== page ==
~Ed

Ask away! (query page link)


The Sales and Marketing Alignment Conversation

October 27, 2011

The path to sustained sales and marketing alignment can be a simple one – simple to do, simple to repeat, simple to remember.  All you need is a map.  In that spirit, I attempt here to boil down some alignment opportunities for Sales and Marketing leaders.

The chart below shows the three main focus areas each for Sales and Marketing which, if approached collaboratively, can improve business results and transform the relationship.  Below the chart is a set of definitions, followed by a few examples of how to apply it to your own situation.

Sales and Marketing Alignment topics chart

Sales and Marketing Alignment topics

3 Sales goals – Value, Volume, Velocity

Value.  Since it is almost as costly to close a small sale as it is to close a large sale, Sales professionals would be wise to focus on increasing the potential Value of each sale.  In larger organizations, differently skilled teams manage different sized deals.

Volume.  The more deal flow you can create, the better your chances of growing the customer base, learning from their needs to improve your offering, and improving the company’s financial ability to innovate and fulfill those evolving customer needs.

Velocity.  Increasing the speed of deal flow can also increase your capacity to sell, grow the customer community, and learn from them to help you innovate and improve.  It becomes a flywheel.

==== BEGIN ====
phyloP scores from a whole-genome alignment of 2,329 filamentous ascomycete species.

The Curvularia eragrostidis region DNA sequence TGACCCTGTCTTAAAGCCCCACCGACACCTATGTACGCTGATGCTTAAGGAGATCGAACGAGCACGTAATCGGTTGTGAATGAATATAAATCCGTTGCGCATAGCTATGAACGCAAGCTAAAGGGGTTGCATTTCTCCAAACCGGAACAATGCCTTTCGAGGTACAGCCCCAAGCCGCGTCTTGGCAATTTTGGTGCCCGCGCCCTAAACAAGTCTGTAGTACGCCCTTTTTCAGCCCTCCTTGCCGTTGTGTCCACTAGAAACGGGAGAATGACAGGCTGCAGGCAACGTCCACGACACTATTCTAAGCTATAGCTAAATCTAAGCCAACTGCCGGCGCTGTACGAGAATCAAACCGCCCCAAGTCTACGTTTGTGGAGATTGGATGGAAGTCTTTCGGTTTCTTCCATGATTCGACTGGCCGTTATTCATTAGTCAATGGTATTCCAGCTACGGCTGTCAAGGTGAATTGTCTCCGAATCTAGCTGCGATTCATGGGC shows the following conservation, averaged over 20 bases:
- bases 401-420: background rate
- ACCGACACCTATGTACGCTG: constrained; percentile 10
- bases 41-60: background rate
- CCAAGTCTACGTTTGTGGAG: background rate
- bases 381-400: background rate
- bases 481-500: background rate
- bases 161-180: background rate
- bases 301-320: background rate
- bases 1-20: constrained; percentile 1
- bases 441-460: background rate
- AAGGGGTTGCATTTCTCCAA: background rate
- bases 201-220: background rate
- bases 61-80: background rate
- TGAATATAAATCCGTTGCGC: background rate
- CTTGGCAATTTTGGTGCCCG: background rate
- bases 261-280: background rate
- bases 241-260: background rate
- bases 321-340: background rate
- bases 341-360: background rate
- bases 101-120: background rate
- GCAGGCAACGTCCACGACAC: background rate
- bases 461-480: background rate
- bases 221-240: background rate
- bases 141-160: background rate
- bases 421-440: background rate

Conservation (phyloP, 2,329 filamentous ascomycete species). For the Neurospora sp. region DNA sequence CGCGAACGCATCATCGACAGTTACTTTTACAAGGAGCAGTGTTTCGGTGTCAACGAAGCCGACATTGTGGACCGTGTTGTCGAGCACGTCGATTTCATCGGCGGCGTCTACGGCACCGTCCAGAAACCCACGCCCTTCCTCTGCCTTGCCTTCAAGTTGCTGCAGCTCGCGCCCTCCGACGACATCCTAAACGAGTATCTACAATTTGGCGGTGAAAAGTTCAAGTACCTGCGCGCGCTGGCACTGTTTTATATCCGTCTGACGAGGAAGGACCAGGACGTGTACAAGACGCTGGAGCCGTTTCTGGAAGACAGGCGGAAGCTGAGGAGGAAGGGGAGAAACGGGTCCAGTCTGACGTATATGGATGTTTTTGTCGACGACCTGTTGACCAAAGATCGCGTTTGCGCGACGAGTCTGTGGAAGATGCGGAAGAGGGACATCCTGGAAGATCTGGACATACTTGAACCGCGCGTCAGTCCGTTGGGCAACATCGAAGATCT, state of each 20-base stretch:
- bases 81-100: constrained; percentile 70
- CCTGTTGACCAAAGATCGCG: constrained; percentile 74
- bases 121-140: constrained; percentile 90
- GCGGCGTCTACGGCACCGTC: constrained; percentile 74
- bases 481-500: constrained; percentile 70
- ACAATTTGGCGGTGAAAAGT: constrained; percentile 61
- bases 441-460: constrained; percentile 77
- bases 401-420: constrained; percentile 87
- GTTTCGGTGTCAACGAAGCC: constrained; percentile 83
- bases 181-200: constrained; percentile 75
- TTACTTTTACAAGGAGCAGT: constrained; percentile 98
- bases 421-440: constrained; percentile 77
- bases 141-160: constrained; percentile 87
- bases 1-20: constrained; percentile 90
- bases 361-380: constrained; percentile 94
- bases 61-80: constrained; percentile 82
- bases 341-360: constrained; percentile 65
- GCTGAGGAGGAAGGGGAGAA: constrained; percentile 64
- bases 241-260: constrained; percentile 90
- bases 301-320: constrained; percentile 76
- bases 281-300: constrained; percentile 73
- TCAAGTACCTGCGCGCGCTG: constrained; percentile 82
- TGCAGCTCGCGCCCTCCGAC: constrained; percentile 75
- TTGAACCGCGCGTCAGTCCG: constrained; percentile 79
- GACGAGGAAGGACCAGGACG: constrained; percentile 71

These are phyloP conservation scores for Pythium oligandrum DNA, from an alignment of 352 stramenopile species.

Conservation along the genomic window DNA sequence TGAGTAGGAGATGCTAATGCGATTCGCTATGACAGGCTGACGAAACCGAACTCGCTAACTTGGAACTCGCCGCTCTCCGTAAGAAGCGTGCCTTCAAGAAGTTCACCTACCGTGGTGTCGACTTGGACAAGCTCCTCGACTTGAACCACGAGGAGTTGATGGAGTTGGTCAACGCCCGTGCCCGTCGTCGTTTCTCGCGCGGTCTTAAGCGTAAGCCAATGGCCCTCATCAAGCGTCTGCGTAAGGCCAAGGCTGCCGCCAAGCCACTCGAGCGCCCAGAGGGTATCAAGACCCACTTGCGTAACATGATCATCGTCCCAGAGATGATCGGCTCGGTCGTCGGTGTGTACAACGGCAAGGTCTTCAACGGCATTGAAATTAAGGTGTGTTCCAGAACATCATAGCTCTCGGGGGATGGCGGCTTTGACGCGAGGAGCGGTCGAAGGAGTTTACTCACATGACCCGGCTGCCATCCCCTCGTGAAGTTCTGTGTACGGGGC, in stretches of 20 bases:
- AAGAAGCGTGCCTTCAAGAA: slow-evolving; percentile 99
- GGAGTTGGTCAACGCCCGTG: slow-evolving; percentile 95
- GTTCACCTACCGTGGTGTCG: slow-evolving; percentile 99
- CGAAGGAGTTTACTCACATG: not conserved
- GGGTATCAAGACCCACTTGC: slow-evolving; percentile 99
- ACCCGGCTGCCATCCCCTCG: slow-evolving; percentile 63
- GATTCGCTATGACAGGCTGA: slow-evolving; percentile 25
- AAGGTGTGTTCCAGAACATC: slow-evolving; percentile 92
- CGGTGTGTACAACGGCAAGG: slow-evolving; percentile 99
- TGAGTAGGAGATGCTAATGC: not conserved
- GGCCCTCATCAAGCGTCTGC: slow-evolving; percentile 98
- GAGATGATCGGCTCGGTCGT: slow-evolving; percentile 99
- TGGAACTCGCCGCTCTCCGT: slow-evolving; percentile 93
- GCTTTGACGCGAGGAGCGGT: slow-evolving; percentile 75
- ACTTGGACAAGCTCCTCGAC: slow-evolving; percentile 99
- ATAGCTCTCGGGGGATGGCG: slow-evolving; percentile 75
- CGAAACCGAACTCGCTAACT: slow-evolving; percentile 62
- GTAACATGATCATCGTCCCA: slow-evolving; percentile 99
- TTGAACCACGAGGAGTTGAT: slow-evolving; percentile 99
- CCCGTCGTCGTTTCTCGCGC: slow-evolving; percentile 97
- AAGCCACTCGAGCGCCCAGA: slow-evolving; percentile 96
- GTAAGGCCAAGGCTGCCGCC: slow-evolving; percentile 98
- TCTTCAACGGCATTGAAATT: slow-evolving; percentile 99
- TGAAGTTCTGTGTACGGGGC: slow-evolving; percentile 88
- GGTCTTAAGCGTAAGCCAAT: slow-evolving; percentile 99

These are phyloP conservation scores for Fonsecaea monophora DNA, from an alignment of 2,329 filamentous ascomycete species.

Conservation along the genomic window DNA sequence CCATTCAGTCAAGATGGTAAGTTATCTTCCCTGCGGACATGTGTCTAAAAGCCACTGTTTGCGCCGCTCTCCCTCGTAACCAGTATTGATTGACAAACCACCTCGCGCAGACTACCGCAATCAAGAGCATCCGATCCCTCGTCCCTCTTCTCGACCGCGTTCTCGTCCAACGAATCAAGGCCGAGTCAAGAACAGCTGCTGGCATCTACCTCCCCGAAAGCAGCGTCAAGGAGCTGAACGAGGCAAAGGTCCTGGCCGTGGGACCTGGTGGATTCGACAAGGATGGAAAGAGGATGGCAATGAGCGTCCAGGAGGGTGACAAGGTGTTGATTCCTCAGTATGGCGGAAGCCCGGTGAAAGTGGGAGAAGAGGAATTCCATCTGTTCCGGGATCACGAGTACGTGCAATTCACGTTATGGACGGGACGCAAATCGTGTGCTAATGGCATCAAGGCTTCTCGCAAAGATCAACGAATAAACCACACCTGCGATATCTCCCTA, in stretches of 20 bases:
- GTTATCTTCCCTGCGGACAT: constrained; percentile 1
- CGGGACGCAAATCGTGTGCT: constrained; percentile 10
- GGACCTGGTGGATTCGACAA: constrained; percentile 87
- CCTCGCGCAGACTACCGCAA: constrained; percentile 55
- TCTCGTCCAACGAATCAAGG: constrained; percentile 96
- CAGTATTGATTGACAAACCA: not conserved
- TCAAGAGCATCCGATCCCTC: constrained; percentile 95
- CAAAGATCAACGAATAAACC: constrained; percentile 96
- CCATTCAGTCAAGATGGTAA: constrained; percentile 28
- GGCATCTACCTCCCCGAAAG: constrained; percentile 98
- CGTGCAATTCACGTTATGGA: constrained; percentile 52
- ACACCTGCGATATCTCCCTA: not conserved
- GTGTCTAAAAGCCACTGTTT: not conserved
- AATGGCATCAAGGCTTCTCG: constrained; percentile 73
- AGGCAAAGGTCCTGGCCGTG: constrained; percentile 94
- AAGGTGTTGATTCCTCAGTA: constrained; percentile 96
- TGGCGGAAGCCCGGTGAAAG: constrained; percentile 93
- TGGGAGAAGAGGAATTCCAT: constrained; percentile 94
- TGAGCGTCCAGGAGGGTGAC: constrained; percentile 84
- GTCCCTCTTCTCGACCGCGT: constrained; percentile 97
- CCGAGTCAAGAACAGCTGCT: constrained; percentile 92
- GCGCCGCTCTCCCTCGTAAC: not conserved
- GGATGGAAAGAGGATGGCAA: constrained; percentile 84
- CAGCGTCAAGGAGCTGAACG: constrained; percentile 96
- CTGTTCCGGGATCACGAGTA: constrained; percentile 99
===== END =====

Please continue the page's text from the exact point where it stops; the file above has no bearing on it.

3 Marketing goals – Content, Community, Conversion

Content.  The more compelling and relevant your content, the more you will attract the audience most likely to benefit from your offerings.

Community.  The more your content resonates within and among audiences, the greater your capacity to build a community and engage in dialogue to improve sales, products, services, and support.

Conversion.  The more effectively you convert sales, the more you can learn from customer experience about how to improve your engagement and conversion process.

Conversations Worth Starting

Using the 3×3 chart above, look at the 9 intersecting boxes and ask the questions implied by the two nouns whose paths cross in each box.

Example 1:  Value + Content.  In the upper left intersecting box, where Value and Content intersect, Marketing might ask: How can we improve our Content to increase the Value of each sale?  Sales might ask:  How can the improved Value of each sale guide us in improving Content?  It’s the same question, asked from different perspectives, that aligns your response.

Example 2:  Conversion + Velocity.  In the bottom right box, where Conversion and Velocity intersect, Marketing might be asking: How can we improve the Conversion process to accelerate the Velocity of Sales?  Sales might ask: What sales accelerators can we use as input for improving the Conversion process?

See how it works?  You may come up with better questions to suit your organization’s culture and challenges.  Now, formulate your own questions using the relevant nouns for each intersecting box, turn those questions loose in your organization, and watch what happens.

Measuring results with analytics, sales CRM and marketing automation solutions can help you measure and manage your improvement.  If you need assistance here, contact us.

How’s it working for you?  What questions would you ask your colleagues to help you get better aligned?  Drop us a comment here; we’d love to hear your feedback!  Visit our Resources page for more free strategy tool downloads.